Right behind the Tian Tan Buddha (Big Buddha) and the Po Lin Monastery is another much smaller attraction that often gets overlooked by visitors. The Wisdom Path is a monument consisting of 38 wooden columns on which verses from the centuries-old Heart Sutra have been carved. Its location at the base of Lantau Peak, with the surrounding peace and beauty, brings the philosophy and art of the sutras to life.
How to get to the Wisdom Path
The Wisdom Path is a short 10 min walk from the Big Buddha at Ngong Ping. So, the question is, how do you get to Ngong Ping?
1. From Tung Chung
1.a. By The Ngong Ping 360
The most popular mode of transportation to Ngong Ping is the Ngong Ping 360 cable car. The cable car starts next to the Tung Chung MTR station. Just follow the signs from inside the MTR station to the cable car station. The ride to the top of Ngong Ping is one of the most beautiful cable car rides in the world according to CNN. You can choose to ride in a standard cabin or a glass-bottom cabin. I highly recommend the glass bottom cabin for extra fun!
However, I must warn you that the line for the Ngong Ping 360 is almost always excruciatingly long! But luckily there is a solution. You can buy the tickets to Ngong Ping 360 online and completely skip the line at the station. I would highly recommend buying the tickets online.
1.b. By Bus
You can also get to Ngong Ping from Tung Chung by bus. From the Tung Chung MTR walk towards the bus terminus and catch number 23 to Ngong Ping.
2. From Mui Wo
- Take the ferry from Central Pier to Mui Wo.
- From just outside Mui Wo Ferry Pier catch bus number 1 to Ngong Ping.
3. From Hung Hom
There is also a direct bus, number 1R, from Hung Hom Ferry Concourse to Ngong Ping that runs only on Sundays and public holidays.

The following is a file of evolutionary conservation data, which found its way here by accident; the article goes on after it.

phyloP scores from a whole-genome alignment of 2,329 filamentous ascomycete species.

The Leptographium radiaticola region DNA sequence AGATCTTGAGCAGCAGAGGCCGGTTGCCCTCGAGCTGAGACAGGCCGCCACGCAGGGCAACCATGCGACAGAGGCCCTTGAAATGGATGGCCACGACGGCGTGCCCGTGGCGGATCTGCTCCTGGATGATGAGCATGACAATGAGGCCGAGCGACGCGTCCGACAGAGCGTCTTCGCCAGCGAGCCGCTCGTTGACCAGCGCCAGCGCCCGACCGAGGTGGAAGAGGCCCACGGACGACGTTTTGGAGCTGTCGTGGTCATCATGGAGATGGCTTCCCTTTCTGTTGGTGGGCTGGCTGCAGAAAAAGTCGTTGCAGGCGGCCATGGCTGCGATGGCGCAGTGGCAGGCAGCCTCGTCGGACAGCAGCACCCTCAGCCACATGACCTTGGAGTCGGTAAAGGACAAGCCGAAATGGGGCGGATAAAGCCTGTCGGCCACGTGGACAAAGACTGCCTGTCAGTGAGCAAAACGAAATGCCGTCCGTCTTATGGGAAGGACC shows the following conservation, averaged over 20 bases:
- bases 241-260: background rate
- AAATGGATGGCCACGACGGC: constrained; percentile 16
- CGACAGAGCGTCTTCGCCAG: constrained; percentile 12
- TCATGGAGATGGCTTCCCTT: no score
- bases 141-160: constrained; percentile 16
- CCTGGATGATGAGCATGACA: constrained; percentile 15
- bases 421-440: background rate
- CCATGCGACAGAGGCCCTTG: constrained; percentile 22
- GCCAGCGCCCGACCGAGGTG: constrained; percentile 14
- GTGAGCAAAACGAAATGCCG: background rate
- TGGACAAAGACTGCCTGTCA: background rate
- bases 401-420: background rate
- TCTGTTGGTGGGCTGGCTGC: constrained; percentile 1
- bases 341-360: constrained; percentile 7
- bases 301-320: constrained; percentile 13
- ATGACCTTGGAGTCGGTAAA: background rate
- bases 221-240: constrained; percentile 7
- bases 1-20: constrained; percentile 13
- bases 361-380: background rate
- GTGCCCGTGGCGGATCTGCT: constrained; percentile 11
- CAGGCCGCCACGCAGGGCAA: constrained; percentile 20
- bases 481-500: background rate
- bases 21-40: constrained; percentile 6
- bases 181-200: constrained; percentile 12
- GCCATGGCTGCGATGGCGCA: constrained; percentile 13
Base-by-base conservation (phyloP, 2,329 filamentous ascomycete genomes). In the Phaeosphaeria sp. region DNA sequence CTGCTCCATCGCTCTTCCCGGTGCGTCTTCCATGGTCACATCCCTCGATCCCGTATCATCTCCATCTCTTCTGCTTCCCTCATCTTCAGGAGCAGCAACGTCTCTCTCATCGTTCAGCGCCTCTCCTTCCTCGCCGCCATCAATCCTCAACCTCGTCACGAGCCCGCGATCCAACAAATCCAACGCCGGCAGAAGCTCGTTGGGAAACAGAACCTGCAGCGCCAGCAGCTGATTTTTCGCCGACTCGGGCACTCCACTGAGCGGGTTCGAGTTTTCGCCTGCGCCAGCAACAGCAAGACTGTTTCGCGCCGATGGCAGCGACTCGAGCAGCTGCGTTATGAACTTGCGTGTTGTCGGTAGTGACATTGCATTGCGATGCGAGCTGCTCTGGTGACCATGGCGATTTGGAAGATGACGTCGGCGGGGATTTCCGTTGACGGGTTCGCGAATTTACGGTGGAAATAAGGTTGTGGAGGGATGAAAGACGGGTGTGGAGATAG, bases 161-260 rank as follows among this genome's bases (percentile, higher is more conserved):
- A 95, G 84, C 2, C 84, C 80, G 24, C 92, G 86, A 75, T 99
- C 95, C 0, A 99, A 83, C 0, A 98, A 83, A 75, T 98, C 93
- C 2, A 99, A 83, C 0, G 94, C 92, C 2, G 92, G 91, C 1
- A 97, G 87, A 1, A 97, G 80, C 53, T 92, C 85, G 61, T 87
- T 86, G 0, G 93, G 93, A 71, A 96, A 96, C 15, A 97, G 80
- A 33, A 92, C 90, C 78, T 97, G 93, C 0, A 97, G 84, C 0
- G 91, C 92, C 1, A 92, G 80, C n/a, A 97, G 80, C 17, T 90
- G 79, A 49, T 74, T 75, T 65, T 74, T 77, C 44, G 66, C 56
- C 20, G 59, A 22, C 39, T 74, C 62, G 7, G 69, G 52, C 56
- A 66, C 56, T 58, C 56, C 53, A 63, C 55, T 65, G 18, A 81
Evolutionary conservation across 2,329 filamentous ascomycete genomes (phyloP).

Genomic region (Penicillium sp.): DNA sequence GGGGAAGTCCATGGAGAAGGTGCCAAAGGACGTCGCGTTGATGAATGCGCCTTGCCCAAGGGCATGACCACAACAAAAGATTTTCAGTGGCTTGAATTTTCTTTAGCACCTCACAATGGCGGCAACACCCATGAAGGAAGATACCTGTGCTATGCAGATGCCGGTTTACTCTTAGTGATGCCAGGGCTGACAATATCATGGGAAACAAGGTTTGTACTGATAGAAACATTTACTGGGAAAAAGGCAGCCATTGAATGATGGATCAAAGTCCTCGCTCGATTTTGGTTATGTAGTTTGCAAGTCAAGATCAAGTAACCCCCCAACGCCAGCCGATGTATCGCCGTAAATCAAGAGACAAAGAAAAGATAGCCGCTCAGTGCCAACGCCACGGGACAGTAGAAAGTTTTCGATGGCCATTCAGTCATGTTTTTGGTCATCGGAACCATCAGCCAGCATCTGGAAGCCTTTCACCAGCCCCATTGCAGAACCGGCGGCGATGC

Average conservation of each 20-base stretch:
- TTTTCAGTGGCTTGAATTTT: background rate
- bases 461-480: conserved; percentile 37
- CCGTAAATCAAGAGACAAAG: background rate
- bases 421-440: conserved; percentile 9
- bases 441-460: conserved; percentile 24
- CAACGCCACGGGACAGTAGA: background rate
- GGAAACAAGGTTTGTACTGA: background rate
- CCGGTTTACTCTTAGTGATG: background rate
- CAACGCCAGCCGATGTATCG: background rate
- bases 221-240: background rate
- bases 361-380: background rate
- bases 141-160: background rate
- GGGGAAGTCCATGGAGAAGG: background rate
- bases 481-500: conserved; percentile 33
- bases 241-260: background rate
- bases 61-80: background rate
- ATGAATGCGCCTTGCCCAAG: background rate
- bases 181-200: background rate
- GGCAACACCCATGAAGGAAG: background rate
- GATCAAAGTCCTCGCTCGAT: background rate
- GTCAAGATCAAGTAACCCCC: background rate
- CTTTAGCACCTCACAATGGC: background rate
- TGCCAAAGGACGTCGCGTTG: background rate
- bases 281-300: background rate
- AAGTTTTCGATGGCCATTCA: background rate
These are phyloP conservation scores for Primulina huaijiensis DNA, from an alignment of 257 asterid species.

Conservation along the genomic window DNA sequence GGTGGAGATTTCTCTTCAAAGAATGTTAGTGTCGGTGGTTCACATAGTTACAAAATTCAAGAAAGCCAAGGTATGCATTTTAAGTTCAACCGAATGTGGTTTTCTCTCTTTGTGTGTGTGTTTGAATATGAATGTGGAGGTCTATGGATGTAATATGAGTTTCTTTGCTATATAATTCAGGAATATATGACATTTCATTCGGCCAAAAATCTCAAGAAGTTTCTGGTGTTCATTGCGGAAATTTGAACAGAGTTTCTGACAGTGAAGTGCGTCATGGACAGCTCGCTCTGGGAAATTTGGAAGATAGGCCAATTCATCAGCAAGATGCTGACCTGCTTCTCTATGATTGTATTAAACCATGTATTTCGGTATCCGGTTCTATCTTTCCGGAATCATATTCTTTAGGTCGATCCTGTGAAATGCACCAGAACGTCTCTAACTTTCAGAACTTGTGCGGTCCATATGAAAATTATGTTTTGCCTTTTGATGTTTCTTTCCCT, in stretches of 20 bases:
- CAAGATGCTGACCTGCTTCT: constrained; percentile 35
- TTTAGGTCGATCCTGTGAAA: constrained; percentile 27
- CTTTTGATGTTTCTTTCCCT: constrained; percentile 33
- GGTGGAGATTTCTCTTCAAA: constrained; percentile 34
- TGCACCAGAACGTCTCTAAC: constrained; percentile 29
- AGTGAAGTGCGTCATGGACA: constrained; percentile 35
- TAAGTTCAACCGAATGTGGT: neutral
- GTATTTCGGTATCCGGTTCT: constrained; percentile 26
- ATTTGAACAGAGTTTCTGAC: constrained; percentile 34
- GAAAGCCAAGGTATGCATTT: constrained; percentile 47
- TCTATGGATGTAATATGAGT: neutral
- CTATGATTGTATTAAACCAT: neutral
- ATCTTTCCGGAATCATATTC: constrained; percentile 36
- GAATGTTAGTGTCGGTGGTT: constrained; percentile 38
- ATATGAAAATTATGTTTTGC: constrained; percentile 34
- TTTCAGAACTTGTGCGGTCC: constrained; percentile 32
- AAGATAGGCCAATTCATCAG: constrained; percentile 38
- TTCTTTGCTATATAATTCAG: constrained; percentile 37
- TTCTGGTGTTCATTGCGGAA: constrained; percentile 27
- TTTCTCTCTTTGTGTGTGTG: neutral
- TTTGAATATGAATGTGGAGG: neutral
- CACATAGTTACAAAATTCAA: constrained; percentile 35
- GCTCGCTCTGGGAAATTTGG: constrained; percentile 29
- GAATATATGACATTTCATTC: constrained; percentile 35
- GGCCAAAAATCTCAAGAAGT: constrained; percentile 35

The Wisdom Path Trail
Once you arrive at Ngong Ping, take your time exploring the main attractions – The Tian Tan Buddha and Po Lin Monastery – assuming this is your first visit. Next, to get to the Wisdom Path, follow the signs of the trail from the base of the Big Buddha’s steps. Follow the path as it leads you through the woods till you see the wooden columns beyond the tree branches.
The Wisdom Path
The first thing that you notice about the Wisdom Path is that the columns are laid out in the shape of the number 8. The layout symbolises infinity. But of course, there’s a lot more about the Wisdom Path than its layout.
The wooden columns are also placed on a natural slope. So to go around the columns, you must climb the stairs in the infinity loop. Once you’re at the top, turn around and admire the mighty Lantau Peak towering behind you. And if you look to the right, you’ll see the sea and the Shek Pik Reservoir, Hong Kong’s 3rd largest reservoir.
In 2002, master Sinologist Professor Jao Tsung-I donated the original calligraphy of the Heart Sutra to the people of Hong Kong. He wished to have the calligraphy transformed into an outdoor, large-scale carving. Thus began the construction of the Wisdom Path which was completed in 2005.
Known as Sāhasrikā-prajñā-pāramitā in Sanskrit, the full name of the Heart Sutra symbolises wisdom and completeness in its original language. The Heart Sutra is a popular sutra in Mahayana Buddhism. It is revered by Confucians, Buddhists and Taoists.
Although each column has a sutra carved, the column located at the highest point of the hill is left blank to suggest the concept of “emptiness” (Sunyata), a key theme in the Heart Sutra. The entrance of the Wisdom Path is marked by a phoenix sculpture, right next to the entrance to the Lantau Peak Hike.
You can learn more about the history and significance of the Wisdom Path on this page.
The Wisdom Path is open 24 hours a day. However, the Big Buddha and Po Lin Monastery shut at 6 PM from Monday to Friday, and at 6:30 PM on Saturdays, Sundays and public holidays.
If you’re feeling a bit adventurous and wish to walk down to Shek Pik Reservoir, check out our guide to the Shek Pik Country Trail. It’s a great way to not only explore Hong Kong’s top attractions but also get a glimpse into its hiking culture.
If you’d like to learn more about the Buddhist history of the area, embark on a hike down Fat Mun Ancient Trail.